The very next hand I was dealt AKo. ALL-IN! Doubled again. The next hand, on the button, I got AQs, folded to me, ALL-IN! The big blind was a little desperate, and only had about 400 chips after paying his blind, so he called with KJ. He flopped open ended, but queens held up, and he went home.

Just a couple of hands later, I had QQ. Someone went for a steal, and I went ALL-IN once again! He had junk, and I sent another one packing. Now I was a menace, with about 4000 chips.

On the button I was dealt A9o. We were shorthanded, by that time. It was passed to me, and I raised to 1000 (BB was 200). Both blinds folded.

Our table broke, due to losing so many players in such a short time.

I was given table II. The female LAP drew table I.

I was sitting next to a young Asian. He was on my left, and had just stolen with a raise BTF. Russ was also at our table, and although he only had about 2000 chips, he is always a force to be reckoned with. Pat was also at my table, and playing well. In fact, there were four of the original seven women at our table!

My streak of good, stealable hands continued. I kept increasing my stack. The Asian on my left started to get short. In the BB he was dealt an ace. An EP player had gone all-in before him. He hemmed and hawed, then showed me his ace and folded. Folded???? That left him with 400 chips! What the heck was he thinking? He seemed to want to know what I thought about his fold. I told him that with only my 400 chips in the BB, plus another 400 sitting in front of me, at this stage of the game, I would have gone all-in with any ace, especially since I was head's up. He complained that his "kicker" was no good, only a nine or a ten, he couldn't remember (???). Okay, so this guy is pretty clueless.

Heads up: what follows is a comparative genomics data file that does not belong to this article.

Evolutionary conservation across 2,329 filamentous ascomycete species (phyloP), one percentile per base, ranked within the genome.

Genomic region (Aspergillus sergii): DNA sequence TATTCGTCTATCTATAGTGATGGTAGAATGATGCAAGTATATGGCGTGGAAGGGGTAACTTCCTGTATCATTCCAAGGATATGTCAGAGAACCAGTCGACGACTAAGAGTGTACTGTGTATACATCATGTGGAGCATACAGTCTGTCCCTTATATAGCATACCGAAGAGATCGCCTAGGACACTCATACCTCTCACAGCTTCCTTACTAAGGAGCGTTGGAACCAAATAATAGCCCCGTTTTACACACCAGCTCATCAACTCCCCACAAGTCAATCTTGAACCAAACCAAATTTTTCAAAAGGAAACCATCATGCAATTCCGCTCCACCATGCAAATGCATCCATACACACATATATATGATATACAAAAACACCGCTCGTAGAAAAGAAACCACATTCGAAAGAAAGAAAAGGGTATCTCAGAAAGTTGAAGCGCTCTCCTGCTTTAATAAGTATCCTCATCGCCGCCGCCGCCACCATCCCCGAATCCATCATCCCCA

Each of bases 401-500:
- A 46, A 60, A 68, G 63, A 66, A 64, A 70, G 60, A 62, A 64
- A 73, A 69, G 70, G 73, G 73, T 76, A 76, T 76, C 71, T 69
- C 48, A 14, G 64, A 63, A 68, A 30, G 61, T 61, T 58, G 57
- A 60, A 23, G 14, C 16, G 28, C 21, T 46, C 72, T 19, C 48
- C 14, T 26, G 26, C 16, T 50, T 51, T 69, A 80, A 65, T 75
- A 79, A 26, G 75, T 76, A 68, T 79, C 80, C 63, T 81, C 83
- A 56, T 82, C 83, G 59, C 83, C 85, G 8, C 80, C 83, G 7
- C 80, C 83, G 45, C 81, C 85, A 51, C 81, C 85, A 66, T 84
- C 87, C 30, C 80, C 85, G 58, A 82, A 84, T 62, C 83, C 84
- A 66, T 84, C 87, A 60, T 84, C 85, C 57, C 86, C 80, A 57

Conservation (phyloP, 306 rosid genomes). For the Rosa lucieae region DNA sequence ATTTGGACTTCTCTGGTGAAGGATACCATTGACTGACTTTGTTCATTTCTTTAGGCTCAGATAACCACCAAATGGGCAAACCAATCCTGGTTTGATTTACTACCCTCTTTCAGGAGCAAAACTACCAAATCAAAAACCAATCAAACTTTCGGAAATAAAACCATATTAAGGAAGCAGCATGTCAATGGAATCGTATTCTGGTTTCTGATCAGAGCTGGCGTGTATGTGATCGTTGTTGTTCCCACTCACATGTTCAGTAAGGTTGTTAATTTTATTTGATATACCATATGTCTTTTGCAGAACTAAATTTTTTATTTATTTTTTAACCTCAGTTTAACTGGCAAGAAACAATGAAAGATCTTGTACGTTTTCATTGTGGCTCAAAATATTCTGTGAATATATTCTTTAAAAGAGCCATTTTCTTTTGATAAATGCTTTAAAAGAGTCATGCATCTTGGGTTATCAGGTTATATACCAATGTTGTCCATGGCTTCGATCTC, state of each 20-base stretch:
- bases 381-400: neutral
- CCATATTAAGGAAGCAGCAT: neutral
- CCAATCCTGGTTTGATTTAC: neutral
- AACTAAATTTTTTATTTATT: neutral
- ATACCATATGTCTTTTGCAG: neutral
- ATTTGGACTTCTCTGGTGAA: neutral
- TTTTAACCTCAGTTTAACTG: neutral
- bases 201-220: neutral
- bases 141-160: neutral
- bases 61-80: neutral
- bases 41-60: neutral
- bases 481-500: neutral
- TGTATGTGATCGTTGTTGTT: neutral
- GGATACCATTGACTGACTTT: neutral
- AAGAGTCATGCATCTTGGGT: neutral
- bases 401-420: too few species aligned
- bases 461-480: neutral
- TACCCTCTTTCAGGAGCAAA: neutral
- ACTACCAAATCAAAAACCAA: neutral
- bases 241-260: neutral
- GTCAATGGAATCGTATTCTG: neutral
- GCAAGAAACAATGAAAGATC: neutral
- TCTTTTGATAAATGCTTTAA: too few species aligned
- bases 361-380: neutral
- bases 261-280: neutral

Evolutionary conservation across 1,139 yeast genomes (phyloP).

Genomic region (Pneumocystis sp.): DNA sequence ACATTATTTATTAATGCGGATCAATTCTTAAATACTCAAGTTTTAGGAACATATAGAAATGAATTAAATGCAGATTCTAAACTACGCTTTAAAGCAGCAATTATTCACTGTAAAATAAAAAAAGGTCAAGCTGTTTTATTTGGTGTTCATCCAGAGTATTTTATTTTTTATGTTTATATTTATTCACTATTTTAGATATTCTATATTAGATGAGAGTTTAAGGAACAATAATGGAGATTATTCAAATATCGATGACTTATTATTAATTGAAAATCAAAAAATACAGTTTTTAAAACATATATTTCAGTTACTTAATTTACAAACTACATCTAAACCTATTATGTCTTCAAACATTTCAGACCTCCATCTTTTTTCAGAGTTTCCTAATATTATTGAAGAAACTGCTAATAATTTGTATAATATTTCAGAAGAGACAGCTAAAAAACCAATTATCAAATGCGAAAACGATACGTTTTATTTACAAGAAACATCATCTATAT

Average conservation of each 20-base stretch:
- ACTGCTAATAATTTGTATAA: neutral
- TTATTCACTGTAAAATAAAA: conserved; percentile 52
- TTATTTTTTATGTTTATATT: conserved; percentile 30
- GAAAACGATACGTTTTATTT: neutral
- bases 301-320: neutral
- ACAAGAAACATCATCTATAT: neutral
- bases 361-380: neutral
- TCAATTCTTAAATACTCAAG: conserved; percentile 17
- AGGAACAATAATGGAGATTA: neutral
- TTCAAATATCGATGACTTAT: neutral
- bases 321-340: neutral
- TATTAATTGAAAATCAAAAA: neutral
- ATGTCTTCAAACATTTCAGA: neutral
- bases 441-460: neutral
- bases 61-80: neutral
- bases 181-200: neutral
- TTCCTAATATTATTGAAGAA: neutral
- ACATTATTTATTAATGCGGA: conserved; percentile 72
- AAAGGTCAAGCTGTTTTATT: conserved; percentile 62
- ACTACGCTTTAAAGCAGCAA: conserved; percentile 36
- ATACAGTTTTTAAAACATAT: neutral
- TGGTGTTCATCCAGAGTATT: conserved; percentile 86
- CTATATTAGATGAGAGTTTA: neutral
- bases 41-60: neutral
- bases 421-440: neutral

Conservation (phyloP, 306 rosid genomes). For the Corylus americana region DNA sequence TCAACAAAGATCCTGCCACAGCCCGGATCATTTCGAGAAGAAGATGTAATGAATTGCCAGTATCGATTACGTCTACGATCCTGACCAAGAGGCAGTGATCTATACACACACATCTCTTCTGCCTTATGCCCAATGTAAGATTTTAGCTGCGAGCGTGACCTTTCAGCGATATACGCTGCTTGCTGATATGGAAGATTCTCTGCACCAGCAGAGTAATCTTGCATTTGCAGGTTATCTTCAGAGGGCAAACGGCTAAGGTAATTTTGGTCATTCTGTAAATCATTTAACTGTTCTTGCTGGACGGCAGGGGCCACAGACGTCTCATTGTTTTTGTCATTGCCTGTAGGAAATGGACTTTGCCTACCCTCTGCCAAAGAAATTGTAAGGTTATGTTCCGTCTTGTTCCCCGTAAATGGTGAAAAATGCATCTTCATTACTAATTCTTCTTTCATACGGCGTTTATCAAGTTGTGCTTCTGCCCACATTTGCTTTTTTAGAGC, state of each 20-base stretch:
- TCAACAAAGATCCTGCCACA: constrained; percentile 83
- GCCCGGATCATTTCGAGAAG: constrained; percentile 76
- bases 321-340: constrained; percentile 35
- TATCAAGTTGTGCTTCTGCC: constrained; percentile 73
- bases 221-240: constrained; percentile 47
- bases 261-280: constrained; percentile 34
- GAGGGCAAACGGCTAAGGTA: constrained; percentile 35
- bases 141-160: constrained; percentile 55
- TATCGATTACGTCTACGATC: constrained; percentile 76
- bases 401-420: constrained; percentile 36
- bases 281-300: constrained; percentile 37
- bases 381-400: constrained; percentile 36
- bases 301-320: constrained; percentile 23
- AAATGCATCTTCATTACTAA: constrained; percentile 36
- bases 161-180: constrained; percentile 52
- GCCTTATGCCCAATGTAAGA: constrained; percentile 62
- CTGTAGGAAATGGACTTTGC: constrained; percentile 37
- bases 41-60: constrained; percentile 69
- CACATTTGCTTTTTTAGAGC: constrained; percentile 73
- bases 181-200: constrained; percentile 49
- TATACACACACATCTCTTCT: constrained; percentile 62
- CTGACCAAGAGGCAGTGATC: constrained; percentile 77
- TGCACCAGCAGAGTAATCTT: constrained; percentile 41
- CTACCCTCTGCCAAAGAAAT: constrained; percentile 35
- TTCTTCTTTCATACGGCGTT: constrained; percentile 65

Anyway, of course he had to go all-in the next hand, in the SB. He was luckily dealt JJ, but there were two all-in's before it ever got to him, and naturally he was outdrawn.

What are these people thinking? Did he really think that his 200 chips were going to do some damage at those levels? Well, whatever these people are thinking, I love them, and hope they continue to think the same way!

Our table quickly got shorthanded, as the 200/400 blinds are brutal, given the total number of chips on the table. Most hands, at this point, were all-in hands, by one player or another. I was able to eliminate a few of these players, and my stack kept rising. Now I had about 7000 chips or so. The action got so fast that I couldn't take notes anymore, so I have forgotten some of the key hands. I was involved in so many pots. The deck was simply running over me.

The LAP from my first table was seated to my left, to replace a busted player. She was very, very short by this time. Surprise, surprise, she had turned into a super tight NLHE player. Amazing. I am quite the opposite. I am a virtual boulder during the limit portion of the tourney, trying to hold on to my 100 in chips, instead of doing the $10 rebuys for another 100. I don't get much value out of those rebuys, so it's better to just hang on to my original 100, and get blinded down if I don't get premium cards. Then, when things switch to NLHE, I kick it up. I become much more loose and aggressive, going all-in with hands like A9, or any ace, when it has been passed to me on the button or one of the blinds. I pick my spots carefully, I am no fool, but I am most definitely playing FAST and hard. There is no real middle ground. I either make a bet so big that a player will have to go all-in to play, or I go all-in myself. Call me "simple," but that is my strategy.

She, on the other hand, had played virtually every hand during the limit portion of the tourney. For instance, in one hand, she called UTG with 87o. I raised with pocket kings. The flop came all rags, with an eight. She stayed in, although I kept betting. The turn was another rag. The river was an eight, and her three eights beat my pocket kings. She actually apologized, citing that she hates to get premium hands outdrawn. Funny!